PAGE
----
Gigliotti & Gigliotti
Effective Employment Law Counsel For Many Types Of Cases
Call Today! 800-560-1081

workplace discrimination Archives

Major employers may target candidates by age

Those looking for work in California and throughout the country may not necessarily see job ads from major companies such as Google or Facebook on social media. According to an investigation from ProPublica and the New York Times, job ads on social media sites are being skewed toward younger audiences. For instance, HubSpot had an ad on Facebook that specifically targeted those between the ages of 27 and 40.

Workplace discrimination in California

A transgender woman claims that she was the target of disparaging remarks before being fired from a Sam's Club store in North Carolina. She says this occurred after she had complained repeatedly about harassment. The plaintiff, who has filed a federal lawsuit, says that she began working at the suburban Charlotte Sam's Club in 2004 before she transitioned to being a woman. She was promoted to supervisor during this time. She says when she started wearing makeup, the harassment began.

Pew Research Center looks at workplace gender discrimination

Some female employees in California may be among the 42 percent who reported facing gender discrimination on the job in a Pew Research Center survey. Conducted in the summer of 2017, the study identified a number of different types of gender discrimination and asked almost 5,000 people about their ideas on and experiences of gender discrimination.

Discrimination case declined by Supreme Court

Workplace discrimination based on the protected status of workers is illegal in California under state and federal law. There have been questions about whether the prohibition against sex-based discrimination covers discrimination against workers based on their sexual orientation.

Company to pay restitution in pregnancy discrimination case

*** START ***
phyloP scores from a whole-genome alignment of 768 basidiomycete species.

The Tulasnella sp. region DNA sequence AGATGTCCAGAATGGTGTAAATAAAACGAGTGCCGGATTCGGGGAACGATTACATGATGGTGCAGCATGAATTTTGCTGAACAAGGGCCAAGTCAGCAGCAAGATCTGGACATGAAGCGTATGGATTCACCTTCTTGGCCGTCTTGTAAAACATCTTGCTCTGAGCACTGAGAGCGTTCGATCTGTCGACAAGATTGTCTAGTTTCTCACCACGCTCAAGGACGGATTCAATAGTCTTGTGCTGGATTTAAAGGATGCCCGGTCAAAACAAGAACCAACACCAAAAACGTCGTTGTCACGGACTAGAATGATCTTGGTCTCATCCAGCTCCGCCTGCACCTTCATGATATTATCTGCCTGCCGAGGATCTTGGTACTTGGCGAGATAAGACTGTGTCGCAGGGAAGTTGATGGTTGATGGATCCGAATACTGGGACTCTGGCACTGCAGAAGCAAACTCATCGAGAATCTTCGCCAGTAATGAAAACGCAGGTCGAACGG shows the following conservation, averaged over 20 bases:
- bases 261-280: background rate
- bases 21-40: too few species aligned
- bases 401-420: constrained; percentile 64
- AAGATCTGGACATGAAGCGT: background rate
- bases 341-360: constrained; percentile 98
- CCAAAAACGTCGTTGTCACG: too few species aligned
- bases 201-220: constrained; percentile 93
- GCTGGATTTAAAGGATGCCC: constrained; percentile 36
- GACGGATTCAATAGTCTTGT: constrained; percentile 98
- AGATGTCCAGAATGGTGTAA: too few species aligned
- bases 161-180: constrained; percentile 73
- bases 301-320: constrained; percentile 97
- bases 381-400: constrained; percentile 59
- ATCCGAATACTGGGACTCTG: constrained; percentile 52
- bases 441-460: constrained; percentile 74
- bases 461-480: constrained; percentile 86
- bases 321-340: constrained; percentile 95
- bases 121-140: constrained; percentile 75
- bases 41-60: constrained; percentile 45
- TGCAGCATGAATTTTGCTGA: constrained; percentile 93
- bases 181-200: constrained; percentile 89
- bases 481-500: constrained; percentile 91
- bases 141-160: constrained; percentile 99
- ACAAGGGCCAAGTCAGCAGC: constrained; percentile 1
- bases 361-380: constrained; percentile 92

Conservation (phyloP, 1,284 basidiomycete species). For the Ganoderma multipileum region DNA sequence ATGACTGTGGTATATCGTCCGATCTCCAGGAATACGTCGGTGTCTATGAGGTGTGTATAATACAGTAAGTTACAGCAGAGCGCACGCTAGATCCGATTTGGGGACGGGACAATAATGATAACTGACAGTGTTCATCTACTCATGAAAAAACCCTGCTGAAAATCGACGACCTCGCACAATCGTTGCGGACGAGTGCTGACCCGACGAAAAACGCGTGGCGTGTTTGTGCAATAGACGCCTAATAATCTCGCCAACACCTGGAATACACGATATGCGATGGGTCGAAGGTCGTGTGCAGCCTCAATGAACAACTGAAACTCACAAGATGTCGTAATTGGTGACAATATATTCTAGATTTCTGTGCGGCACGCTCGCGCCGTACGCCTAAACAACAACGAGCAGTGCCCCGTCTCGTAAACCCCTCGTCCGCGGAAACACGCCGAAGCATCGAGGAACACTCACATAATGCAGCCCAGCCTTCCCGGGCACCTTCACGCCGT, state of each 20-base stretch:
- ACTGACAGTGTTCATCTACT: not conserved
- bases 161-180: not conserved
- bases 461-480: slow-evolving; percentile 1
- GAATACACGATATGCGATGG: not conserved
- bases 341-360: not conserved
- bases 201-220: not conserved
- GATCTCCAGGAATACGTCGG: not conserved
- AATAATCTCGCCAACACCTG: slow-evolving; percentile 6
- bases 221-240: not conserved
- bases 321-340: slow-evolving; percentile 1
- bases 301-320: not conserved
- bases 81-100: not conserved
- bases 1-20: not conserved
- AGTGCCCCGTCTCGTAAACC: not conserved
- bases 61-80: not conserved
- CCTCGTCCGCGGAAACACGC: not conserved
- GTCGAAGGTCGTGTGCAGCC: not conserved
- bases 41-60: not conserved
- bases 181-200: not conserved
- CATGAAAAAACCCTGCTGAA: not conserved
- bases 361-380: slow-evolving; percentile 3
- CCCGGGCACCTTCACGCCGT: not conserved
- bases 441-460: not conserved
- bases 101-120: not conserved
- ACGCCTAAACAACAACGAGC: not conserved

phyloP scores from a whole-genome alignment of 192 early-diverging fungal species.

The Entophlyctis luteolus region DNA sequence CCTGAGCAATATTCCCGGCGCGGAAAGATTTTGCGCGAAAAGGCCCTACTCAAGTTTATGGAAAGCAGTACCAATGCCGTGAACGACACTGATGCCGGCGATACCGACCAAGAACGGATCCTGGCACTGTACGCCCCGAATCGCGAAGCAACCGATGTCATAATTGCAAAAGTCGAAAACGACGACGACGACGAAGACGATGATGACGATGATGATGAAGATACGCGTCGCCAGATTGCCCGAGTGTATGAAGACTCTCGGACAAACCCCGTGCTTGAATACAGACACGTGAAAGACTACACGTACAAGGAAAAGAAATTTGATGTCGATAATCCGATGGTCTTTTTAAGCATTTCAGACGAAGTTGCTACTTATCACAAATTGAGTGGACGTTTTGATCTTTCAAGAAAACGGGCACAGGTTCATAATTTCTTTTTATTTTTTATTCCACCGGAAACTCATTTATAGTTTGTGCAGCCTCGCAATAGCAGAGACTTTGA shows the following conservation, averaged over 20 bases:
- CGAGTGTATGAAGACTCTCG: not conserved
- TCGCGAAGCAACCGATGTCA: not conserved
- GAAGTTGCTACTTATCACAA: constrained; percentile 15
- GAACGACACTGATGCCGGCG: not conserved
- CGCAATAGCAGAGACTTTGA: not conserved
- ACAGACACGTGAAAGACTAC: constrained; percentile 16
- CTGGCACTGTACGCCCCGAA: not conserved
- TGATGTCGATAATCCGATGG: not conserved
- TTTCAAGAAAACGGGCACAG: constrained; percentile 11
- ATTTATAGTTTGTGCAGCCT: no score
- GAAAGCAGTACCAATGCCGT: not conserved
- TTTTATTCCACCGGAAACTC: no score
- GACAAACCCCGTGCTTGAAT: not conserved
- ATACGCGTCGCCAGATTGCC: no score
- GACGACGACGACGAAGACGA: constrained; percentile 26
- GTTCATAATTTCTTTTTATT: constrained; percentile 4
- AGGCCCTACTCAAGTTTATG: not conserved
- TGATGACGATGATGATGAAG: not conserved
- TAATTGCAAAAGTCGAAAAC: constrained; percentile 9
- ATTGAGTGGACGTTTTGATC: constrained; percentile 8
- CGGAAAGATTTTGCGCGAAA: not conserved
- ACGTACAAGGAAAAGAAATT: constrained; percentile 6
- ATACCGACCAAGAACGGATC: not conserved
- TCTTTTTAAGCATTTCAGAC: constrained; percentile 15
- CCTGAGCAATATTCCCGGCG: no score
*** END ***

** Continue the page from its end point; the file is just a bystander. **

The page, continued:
On Oct. 31. the U.S. Equal Employment Commission said that a California company was responsible for paying $45,000 after it was accused of pregnancy discrimination. The EEOC stepped in after the company reportedly refused to make accommodations for an employee who became pregnant, placing her on involuntary leave of absence instead.

Employer obligations in gender transitioning

California is one of several states in which laws have been established to protect transgender employees. In some cases nationwide, gender discrimination laws have been interpreted to include people who have gender dysphoria. Furthermore, according to the Equal Employment Opportunity Commission, Title VII of the Civil Rights Act also protects people from discrimination based on gender transition as well as sex discrimination. However, the federal government does not believe this is the case. It also may be possible for a person with gender dysphoria to pursue a disability claim under the Americans with Disabilities Act.

Understanding the protections provided for pregnant workers

If a California worker becomes pregnant, she may have a variety of employment protections under the Pregnancy Discrimination Act. This is true if a person works for a company with 15 or more employees. Under the PDA, an employer is not allowed to harass or otherwise treat a woman differently because of her pregnancy. Furthermore, employers are not allowed to take most employment actions such as demoting or terminating someone simply because she is pregnant.

Uber employees sue claiming discrimination

California residents may be interested to learn that three women filed a lawsuit against Uber in San Francisco Superior Court on Oct. 24. The suit claims that the company engaged in discrimination related to both race and gender. It specifically states that female engineers and those of color are not paid the same or promoted as often as engineers who are male, white or Asian.

Illegal age discrimination in the tech industry

In this era of affirmative action programs and similar initiatives, many people in California are satisfied that society is working harder to prevent discrimination in employment. However, people in protected categories continue to face troubling experiences in too many industries. For example, a survey conducted by staffing firm Indeed found that tech workers over 40 perceive themselves as quite vulnerable to age-based discrimination. Forty-three percent of respondents reported that they periodically worried about losing their jobs due to their age.